UK data arguing for early rate rise
Tuesday, September 12, 2017 at 02:34PM
Simon Ward

UK consumer price inflation rebounded to 2.9% (2.86% before rounding) in August and is on course to exceed the August Inflation Report projections of 2.68% and 2.75% for the third and fourth quarters respectively. With activity data and surveys indicating that GDP growth is holding up in the third quarter, and the labour market tightening further, the case for reversing the August 2016 Bank rate cut has strengthened.

A post in July argued that a pull-back in CPI inflation from 2.9% in May to 2.6% in June represented temporary relief and that both headline and core rates would reach higher levels later in 2017. While August headline inflation was on a par with May, the core rate – i.e. excluding energy, food, alcohol and tobacco – moved up to 2.7% (2.66% before rounding). Core inflation is the highest since 2011, or 2009 excluding the impact of VAT changes.

The August increase partly reflected a sharp rise in annual clothing inflation, which may partially reverse in September – prices rose relatively strongly in September 2016. The contribution of electricity and gas prices, however, will increase, with British Gas raising its standard electricity tariff by 12.5% on 15 September. A surprise fall in food inflation, meanwhile, may be reversed: CPI food inflation of 2.3% in August is unusually low relative to producer output price inflation for food products of 5.9%. A rise in the maximum undergraduate tuition fee to £9,250 may exert a small upward influence from October.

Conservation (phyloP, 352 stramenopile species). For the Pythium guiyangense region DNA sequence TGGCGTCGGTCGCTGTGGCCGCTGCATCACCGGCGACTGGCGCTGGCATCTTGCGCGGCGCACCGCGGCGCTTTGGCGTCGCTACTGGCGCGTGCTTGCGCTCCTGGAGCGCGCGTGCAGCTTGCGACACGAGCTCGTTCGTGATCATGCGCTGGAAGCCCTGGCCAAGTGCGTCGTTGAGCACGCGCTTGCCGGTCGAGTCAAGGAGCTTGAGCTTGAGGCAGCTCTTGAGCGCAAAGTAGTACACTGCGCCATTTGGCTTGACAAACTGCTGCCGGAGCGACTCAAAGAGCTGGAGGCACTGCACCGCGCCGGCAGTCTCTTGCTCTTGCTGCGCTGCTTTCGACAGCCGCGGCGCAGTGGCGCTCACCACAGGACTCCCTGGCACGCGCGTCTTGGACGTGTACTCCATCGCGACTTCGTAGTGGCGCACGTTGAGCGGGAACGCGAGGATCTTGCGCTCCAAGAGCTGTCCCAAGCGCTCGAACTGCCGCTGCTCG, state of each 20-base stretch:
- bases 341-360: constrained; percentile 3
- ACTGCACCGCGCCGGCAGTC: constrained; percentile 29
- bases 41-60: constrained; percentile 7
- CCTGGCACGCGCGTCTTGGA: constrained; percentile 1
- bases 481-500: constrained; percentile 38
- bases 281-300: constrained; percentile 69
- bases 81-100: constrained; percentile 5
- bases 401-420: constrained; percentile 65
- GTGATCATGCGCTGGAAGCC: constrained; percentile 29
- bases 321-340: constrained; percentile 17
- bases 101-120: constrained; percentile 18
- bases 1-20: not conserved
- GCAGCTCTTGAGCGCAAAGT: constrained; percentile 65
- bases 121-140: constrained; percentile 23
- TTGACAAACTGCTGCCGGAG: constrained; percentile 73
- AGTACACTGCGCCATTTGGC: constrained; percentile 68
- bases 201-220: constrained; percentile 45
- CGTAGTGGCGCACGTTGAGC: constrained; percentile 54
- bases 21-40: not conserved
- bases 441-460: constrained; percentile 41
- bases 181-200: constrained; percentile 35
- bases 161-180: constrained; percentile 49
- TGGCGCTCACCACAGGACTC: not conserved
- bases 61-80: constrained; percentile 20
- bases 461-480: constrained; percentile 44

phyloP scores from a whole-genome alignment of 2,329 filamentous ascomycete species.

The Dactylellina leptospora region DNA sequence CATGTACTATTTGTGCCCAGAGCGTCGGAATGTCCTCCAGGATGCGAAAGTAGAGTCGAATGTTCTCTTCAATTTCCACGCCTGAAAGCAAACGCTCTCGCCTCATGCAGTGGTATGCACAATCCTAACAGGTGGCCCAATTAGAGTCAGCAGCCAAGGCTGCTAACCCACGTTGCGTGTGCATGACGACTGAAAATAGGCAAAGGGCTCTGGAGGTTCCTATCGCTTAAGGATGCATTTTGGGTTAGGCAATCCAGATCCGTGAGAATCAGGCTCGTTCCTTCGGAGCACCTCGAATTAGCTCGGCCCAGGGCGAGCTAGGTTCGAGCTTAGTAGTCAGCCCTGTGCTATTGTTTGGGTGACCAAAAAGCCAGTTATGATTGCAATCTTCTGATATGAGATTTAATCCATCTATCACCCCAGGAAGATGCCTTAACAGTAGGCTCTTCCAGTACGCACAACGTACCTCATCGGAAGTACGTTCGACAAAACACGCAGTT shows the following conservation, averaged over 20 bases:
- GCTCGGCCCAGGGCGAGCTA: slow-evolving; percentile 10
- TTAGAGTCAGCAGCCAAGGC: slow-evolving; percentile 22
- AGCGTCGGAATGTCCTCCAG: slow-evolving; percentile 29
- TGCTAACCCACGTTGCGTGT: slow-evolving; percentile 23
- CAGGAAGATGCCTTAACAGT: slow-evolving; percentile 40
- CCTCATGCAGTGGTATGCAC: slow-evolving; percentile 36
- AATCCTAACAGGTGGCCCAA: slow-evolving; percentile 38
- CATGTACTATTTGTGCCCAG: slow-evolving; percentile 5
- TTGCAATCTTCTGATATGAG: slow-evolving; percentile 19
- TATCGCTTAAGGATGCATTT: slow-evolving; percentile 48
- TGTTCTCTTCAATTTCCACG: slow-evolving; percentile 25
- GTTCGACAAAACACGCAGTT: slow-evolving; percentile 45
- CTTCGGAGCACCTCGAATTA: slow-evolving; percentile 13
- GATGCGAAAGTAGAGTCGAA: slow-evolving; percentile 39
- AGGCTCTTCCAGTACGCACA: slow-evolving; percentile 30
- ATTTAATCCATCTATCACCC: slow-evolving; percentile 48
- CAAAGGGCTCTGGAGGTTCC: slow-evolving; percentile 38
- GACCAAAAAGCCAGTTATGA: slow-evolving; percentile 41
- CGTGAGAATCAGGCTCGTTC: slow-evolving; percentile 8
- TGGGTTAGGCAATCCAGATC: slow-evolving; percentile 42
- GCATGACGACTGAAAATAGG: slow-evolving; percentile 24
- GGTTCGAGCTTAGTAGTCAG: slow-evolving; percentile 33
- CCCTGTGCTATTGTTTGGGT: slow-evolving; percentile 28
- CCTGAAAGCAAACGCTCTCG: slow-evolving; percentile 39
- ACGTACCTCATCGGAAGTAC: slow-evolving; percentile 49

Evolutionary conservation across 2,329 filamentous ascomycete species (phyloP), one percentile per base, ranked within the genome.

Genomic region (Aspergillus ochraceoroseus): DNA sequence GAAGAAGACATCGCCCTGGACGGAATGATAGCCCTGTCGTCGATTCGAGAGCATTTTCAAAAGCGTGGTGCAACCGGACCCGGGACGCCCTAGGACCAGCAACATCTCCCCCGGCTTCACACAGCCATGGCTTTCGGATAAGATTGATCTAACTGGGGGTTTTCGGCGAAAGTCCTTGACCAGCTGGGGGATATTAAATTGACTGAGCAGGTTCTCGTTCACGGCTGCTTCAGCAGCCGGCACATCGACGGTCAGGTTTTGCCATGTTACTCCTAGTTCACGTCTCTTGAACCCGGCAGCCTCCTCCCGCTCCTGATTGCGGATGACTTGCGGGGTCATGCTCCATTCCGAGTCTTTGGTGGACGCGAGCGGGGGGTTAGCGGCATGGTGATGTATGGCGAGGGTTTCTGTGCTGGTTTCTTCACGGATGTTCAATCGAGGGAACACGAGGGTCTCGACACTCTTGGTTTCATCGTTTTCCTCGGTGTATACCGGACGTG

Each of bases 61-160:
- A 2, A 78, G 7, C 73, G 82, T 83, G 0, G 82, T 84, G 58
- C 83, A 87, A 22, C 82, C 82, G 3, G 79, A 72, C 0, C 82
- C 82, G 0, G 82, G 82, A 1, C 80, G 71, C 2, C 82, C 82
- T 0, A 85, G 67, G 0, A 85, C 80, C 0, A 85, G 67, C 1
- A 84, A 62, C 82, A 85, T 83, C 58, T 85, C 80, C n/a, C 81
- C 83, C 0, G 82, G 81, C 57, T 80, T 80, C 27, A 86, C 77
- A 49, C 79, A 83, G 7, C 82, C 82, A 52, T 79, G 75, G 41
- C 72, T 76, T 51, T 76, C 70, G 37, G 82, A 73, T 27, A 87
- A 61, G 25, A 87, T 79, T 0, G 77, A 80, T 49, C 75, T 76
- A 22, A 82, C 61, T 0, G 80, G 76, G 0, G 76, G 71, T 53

The expectation here is that headline inflation will average 2.9% over the remainder of 2017, with a 3.0% reading likely in at least one month.

Output and turnover data released last week suggest that July GDP was 0.3% above the second quarter level, i.e. third-quarter growth is on track to match or exceed the 0.3% projection in the August Inflation Report. The single-month unemployment rate fell to 4.2% in June, below the Report's 4.4% forecast for the second half. Staff placements are rising strongly while candidate availability has declined further and starting salaries for permanent jobs are increasing at their fastest rate since 2015, according to the latest Recruitment and Employment Confederation survey.

Article originally appeared on Money Moves Markets (http://moneymovesmarkets.com/).
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